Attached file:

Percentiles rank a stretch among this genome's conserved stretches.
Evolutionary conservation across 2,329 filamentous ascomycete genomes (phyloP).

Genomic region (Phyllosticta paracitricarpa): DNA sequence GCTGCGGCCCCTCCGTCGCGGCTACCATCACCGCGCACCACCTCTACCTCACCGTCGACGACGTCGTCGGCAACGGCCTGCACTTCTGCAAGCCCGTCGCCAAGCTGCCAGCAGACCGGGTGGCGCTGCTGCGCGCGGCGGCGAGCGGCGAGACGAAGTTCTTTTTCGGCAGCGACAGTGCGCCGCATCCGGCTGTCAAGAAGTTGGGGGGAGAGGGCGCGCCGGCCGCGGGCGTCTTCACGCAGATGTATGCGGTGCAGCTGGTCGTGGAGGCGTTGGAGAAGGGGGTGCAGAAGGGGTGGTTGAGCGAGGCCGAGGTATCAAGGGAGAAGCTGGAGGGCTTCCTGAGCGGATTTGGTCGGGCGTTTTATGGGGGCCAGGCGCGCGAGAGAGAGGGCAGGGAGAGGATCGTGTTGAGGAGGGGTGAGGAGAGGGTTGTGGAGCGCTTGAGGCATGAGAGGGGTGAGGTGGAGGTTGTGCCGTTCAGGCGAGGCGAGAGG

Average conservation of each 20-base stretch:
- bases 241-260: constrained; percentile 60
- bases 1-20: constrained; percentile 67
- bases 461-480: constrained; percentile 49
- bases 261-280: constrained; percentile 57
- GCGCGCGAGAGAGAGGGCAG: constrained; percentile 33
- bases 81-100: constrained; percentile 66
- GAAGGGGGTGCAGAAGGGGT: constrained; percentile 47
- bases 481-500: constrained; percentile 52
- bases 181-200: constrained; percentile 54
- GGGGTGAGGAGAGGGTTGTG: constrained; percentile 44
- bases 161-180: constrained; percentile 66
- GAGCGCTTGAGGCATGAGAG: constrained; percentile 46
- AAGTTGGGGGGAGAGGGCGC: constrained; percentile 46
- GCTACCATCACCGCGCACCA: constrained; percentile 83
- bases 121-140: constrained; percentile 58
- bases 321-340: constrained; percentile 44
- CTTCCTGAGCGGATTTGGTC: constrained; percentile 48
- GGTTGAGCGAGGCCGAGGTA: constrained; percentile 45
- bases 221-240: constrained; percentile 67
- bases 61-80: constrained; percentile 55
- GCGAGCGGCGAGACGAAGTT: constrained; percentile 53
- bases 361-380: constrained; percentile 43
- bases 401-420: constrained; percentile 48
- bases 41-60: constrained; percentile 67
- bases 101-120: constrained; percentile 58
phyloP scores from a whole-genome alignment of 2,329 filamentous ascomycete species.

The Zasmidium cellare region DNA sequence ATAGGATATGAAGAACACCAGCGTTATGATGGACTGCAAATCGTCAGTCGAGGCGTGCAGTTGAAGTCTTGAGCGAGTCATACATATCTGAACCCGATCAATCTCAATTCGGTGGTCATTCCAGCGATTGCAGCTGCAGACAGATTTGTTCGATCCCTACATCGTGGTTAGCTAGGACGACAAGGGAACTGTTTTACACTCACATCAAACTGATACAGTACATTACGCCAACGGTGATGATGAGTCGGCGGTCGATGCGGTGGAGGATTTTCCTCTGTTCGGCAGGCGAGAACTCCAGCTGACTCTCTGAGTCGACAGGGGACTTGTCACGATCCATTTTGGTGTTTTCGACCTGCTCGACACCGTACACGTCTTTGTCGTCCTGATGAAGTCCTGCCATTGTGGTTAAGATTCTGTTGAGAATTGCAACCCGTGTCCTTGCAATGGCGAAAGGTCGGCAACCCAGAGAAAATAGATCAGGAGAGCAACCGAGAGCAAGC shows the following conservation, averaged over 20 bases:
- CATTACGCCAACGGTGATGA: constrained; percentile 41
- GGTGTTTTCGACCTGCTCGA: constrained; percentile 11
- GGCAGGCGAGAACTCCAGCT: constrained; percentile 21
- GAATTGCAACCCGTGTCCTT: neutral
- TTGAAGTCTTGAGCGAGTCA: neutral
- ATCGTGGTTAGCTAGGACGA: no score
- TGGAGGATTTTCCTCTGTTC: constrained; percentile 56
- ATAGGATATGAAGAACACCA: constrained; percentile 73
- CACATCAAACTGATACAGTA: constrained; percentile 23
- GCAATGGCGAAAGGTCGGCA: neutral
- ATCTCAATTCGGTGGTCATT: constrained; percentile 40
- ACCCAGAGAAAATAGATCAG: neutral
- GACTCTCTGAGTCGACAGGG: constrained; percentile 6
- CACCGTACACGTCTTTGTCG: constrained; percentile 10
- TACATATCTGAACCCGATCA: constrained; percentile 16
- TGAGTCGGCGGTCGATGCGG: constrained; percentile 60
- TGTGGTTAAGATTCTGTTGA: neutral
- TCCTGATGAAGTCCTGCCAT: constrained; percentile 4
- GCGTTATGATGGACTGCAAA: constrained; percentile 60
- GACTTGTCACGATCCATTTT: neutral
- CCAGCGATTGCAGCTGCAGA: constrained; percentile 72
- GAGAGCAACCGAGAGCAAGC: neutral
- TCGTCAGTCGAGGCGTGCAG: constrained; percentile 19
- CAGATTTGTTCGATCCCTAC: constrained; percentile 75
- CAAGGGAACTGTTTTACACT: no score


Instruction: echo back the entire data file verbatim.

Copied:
Percentiles rank a stretch among this genome's conserved stretches.
Evolutionary conservation across 2,329 filamentous ascomycete genomes (phyloP).

Genomic region (Phyllosticta paracitricarpa): DNA sequence GCTGCGGCCCCTCCGTCGCGGCTACCATCACCGCGCACCACCTCTACCTCACCGTCGACGACGTCGTCGGCAACGGCCTGCACTTCTGCAAGCCCGTCGCCAAGCTGCCAGCAGACCGGGTGGCGCTGCTGCGCGCGGCGGCGAGCGGCGAGACGAAGTTCTTTTTCGGCAGCGACAGTGCGCCGCATCCGGCTGTCAAGAAGTTGGGGGGAGAGGGCGCGCCGGCCGCGGGCGTCTTCACGCAGATGTATGCGGTGCAGCTGGTCGTGGAGGCGTTGGAGAAGGGGGTGCAGAAGGGGTGGTTGAGCGAGGCCGAGGTATCAAGGGAGAAGCTGGAGGGCTTCCTGAGCGGATTTGGTCGGGCGTTTTATGGGGGCCAGGCGCGCGAGAGAGAGGGCAGGGAGAGGATCGTGTTGAGGAGGGGTGAGGAGAGGGTTGTGGAGCGCTTGAGGCATGAGAGGGGTGAGGTGGAGGTTGTGCCGTTCAGGCGAGGCGAGAGG

Average conservation of each 20-base stretch:
- bases 241-260: constrained; percentile 60
- bases 1-20: constrained; percentile 67
- bases 461-480: constrained; percentile 49
- bases 261-280: constrained; percentile 57
- GCGCGCGAGAGAGAGGGCAG: constrained; percentile 33
- bases 81-100: constrained; percentile 66
- GAAGGGGGTGCAGAAGGGGT: constrained; percentile 47
- bases 481-500: constrained; percentile 52
- bases 181-200: constrained; percentile 54
- GGGGTGAGGAGAGGGTTGTG: constrained; percentile 44
- bases 161-180: constrained; percentile 66
- GAGCGCTTGAGGCATGAGAG: constrained; percentile 46
- AAGTTGGGGGGAGAGGGCGC: constrained; percentile 46
- GCTACCATCACCGCGCACCA: constrained; percentile 83
- bases 121-140: constrained; percentile 58
- bases 321-340: constrained; percentile 44
- CTTCCTGAGCGGATTTGGTC: constrained; percentile 48
- GGTTGAGCGAGGCCGAGGTA: constrained; percentile 45
- bases 221-240: constrained; percentile 67
- bases 61-80: constrained; percentile 55
- GCGAGCGGCGAGACGAAGTT: constrained; percentile 53
- bases 361-380: constrained; percentile 43
- bases 401-420: constrained; percentile 48
- bases 41-60: constrained; percentile 67
- bases 101-120: constrained; percentile 58
phyloP scores from a whole-genome alignment of 2,329 filamentous ascomycete species.

The Zasmidium cellare region DNA sequence ATAGGATATGAAGAACACCAGCGTTATGATGGACTGCAAATCGTCAGTCGAGGCGTGCAGTTGAAGTCTTGAGCGAGTCATACATATCTGAACCCGATCAATCTCAATTCGGTGGTCATTCCAGCGATTGCAGCTGCAGACAGATTTGTTCGATCCCTACATCGTGGTTAGCTAGGACGACAAGGGAACTGTTTTACACTCACATCAAACTGATACAGTACATTACGCCAACGGTGATGATGAGTCGGCGGTCGATGCGGTGGAGGATTTTCCTCTGTTCGGCAGGCGAGAACTCCAGCTGACTCTCTGAGTCGACAGGGGACTTGTCACGATCCATTTTGGTGTTTTCGACCTGCTCGACACCGTACACGTCTTTGTCGTCCTGATGAAGTCCTGCCATTGTGGTTAAGATTCTGTTGAGAATTGCAACCCGTGTCCTTGCAATGGCGAAAGGTCGGCAACCCAGAGAAAATAGATCAGGAGAGCAACCGAGAGCAAGC shows the following conservation, averaged over 20 bases:
- CATTACGCCAACGGTGATGA: constrained; percentile 41
- GGTGTTTTCGACCTGCTCGA: constrained; percentile 11
- GGCAGGCGAGAACTCCAGCT: constrained; percentile 21
- GAATTGCAACCCGTGTCCTT: neutral
- TTGAAGTCTTGAGCGAGTCA: neutral
- ATCGTGGTTAGCTAGGACGA: no score
- TGGAGGATTTTCCTCTGTTC: constrained; percentile 56
- ATAGGATATGAAGAACACCA: constrained; percentile 73
- CACATCAAACTGATACAGTA: constrained; percentile 23
- GCAATGGCGAAAGGTCGGCA: neutral
- ATCTCAATTCGGTGGTCATT: constrained; percentile 40
- ACCCAGAGAAAATAGATCAG: neutral
- GACTCTCTGAGTCGACAGGG: constrained; percentile 6
- CACCGTACACGTCTTTGTCG: constrained; percentile 10
- TACATATCTGAACCCGATCA: constrained; percentile 16
- TGAGTCGGCGGTCGATGCGG: constrained; percentile 60
- TGTGGTTAAGATTCTGTTGA: neutral
- TCCTGATGAAGTCCTGCCAT: constrained; percentile 4
- GCGTTATGATGGACTGCAAA: constrained; percentile 60
- GACTTGTCACGATCCATTTT: neutral
- CCAGCGATTGCAGCTGCAGA: constrained; percentile 72
- GAGAGCAACCGAGAGCAAGC: neutral
- TCGTCAGTCGAGGCGTGCAG: constrained; percentile 19
- CAGATTTGTTCGATCCCTAC: constrained; percentile 75
- CAAGGGAACTGTTTTACACT: no score